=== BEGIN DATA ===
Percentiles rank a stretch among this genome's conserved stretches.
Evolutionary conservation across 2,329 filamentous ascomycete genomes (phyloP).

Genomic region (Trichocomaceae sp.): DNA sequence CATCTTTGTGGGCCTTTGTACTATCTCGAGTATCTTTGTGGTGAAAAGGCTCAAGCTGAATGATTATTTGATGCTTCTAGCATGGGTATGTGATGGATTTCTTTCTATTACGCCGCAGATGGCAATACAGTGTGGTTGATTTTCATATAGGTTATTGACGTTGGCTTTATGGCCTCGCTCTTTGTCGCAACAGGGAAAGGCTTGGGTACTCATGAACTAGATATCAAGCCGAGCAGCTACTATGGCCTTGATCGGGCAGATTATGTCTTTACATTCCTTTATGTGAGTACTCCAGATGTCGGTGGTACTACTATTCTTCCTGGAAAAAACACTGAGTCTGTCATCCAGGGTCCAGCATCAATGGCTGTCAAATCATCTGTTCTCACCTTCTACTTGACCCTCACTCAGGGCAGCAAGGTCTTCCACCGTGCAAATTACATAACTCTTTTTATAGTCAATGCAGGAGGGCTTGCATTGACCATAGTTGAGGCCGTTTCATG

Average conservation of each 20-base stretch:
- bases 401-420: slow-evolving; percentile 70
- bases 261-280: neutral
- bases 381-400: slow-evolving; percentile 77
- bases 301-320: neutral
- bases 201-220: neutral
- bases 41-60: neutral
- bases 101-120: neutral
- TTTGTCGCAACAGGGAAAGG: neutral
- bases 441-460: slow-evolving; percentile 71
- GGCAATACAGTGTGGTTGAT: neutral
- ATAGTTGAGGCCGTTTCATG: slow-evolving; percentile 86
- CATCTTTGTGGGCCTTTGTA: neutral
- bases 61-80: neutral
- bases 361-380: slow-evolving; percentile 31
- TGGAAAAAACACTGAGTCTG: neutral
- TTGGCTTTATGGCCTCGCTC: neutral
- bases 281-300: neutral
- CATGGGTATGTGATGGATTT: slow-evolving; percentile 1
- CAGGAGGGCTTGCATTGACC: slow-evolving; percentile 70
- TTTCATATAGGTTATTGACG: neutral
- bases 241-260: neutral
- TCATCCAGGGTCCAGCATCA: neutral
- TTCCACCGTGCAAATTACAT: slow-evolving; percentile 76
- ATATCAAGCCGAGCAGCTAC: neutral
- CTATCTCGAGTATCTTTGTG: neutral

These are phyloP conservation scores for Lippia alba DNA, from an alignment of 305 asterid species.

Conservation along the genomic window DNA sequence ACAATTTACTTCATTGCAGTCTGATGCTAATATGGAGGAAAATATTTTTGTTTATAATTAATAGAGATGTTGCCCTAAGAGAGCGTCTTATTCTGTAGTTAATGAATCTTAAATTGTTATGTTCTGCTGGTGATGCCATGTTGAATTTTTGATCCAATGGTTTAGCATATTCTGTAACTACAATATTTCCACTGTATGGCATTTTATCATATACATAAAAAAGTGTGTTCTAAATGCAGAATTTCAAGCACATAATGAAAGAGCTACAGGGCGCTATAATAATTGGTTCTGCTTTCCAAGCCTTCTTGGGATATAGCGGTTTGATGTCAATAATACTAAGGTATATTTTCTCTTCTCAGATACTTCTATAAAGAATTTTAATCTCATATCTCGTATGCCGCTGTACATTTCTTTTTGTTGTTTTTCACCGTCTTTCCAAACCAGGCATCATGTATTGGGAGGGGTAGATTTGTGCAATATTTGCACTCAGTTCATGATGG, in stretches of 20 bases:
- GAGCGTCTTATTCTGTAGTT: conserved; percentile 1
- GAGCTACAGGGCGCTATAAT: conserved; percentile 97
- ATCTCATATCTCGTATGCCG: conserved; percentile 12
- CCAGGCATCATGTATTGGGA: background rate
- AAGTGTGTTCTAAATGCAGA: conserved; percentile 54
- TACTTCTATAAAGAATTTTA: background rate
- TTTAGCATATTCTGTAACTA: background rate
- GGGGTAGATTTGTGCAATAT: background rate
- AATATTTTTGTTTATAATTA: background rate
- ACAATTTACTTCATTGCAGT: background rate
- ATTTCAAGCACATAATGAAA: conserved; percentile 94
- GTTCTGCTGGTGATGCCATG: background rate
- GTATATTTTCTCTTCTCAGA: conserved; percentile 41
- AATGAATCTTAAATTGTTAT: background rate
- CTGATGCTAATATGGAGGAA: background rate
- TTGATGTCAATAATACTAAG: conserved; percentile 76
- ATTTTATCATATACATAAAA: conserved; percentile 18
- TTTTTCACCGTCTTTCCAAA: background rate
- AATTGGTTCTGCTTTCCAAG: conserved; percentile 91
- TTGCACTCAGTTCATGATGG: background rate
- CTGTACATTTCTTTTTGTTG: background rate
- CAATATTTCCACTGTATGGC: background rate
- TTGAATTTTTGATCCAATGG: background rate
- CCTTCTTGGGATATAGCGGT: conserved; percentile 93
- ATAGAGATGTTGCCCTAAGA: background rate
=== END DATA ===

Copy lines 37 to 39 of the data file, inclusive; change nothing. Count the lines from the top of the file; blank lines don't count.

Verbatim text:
- TACTTCTATAAAGAATTTTA: background rate
- TTTAGCATATTCTGTAACTA: background rate
- GGGGTAGATTTGTGCAATAT: background rate